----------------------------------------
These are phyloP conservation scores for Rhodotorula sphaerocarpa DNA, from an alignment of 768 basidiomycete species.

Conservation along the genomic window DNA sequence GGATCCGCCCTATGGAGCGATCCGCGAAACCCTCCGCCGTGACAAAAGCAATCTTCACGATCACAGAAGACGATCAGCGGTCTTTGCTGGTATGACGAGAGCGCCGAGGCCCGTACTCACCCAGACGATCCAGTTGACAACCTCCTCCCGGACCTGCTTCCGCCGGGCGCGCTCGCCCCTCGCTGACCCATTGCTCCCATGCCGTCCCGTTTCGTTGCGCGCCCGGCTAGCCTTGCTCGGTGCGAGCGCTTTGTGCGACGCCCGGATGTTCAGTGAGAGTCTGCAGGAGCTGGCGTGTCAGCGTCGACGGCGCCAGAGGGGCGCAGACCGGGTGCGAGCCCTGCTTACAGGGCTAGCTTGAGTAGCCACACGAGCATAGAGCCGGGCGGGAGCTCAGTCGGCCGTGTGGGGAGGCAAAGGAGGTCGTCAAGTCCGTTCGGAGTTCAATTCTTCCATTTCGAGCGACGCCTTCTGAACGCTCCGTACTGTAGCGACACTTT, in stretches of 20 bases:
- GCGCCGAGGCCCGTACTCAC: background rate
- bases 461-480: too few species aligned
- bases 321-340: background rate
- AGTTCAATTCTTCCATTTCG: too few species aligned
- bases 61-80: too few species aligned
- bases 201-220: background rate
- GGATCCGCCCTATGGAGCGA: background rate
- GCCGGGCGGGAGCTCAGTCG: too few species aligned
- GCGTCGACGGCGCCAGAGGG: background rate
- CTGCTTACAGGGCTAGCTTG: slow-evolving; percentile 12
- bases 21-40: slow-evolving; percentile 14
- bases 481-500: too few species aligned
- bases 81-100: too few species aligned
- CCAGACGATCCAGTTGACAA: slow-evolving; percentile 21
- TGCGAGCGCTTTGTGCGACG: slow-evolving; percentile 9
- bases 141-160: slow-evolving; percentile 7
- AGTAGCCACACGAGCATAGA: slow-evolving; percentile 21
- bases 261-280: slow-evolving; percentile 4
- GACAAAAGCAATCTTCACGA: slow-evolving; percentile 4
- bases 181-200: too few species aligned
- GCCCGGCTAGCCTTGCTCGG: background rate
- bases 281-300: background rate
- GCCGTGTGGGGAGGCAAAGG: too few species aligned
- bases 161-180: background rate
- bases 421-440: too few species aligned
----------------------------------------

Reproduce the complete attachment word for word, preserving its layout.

These are phyloP conservation scores for Rhodotorula sphaerocarpa DNA, from an alignment of 768 basidiomycete species.

Conservation along the genomic window DNA sequence GGATCCGCCCTATGGAGCGATCCGCGAAACCCTCCGCCGTGACAAAAGCAATCTTCACGATCACAGAAGACGATCAGCGGTCTTTGCTGGTATGACGAGAGCGCCGAGGCCCGTACTCACCCAGACGATCCAGTTGACAACCTCCTCCCGGACCTGCTTCCGCCGGGCGCGCTCGCCCCTCGCTGACCCATTGCTCCCATGCCGTCCCGTTTCGTTGCGCGCCCGGCTAGCCTTGCTCGGTGCGAGCGCTTTGTGCGACGCCCGGATGTTCAGTGAGAGTCTGCAGGAGCTGGCGTGTCAGCGTCGACGGCGCCAGAGGGGCGCAGACCGGGTGCGAGCCCTGCTTACAGGGCTAGCTTGAGTAGCCACACGAGCATAGAGCCGGGCGGGAGCTCAGTCGGCCGTGTGGGGAGGCAAAGGAGGTCGTCAAGTCCGTTCGGAGTTCAATTCTTCCATTTCGAGCGACGCCTTCTGAACGCTCCGTACTGTAGCGACACTTT, in stretches of 20 bases:
- GCGCCGAGGCCCGTACTCAC: background rate
- bases 461-480: too few species aligned
- bases 321-340: background rate
- AGTTCAATTCTTCCATTTCG: too few species aligned
- bases 61-80: too few species aligned
- bases 201-220: background rate
- GGATCCGCCCTATGGAGCGA: background rate
- GCCGGGCGGGAGCTCAGTCG: too few species aligned
- GCGTCGACGGCGCCAGAGGG: background rate
- CTGCTTACAGGGCTAGCTTG: slow-evolving; percentile 12
- bases 21-40: slow-evolving; percentile 14
- bases 481-500: too few species aligned
- bases 81-100: too few species aligned
- CCAGACGATCCAGTTGACAA: slow-evolving; percentile 21
- TGCGAGCGCTTTGTGCGACG: slow-evolving; percentile 9
- bases 141-160: slow-evolving; percentile 7
- AGTAGCCACACGAGCATAGA: slow-evolving; percentile 21
- bases 261-280: slow-evolving; percentile 4
- GACAAAAGCAATCTTCACGA: slow-evolving; percentile 4
- bases 181-200: too few species aligned
- GCCCGGCTAGCCTTGCTCGG: background rate
- bases 281-300: background rate
- GCCGTGTGGGGAGGCAAAGG: too few species aligned
- bases 161-180: background rate
- bases 421-440: too few species aligned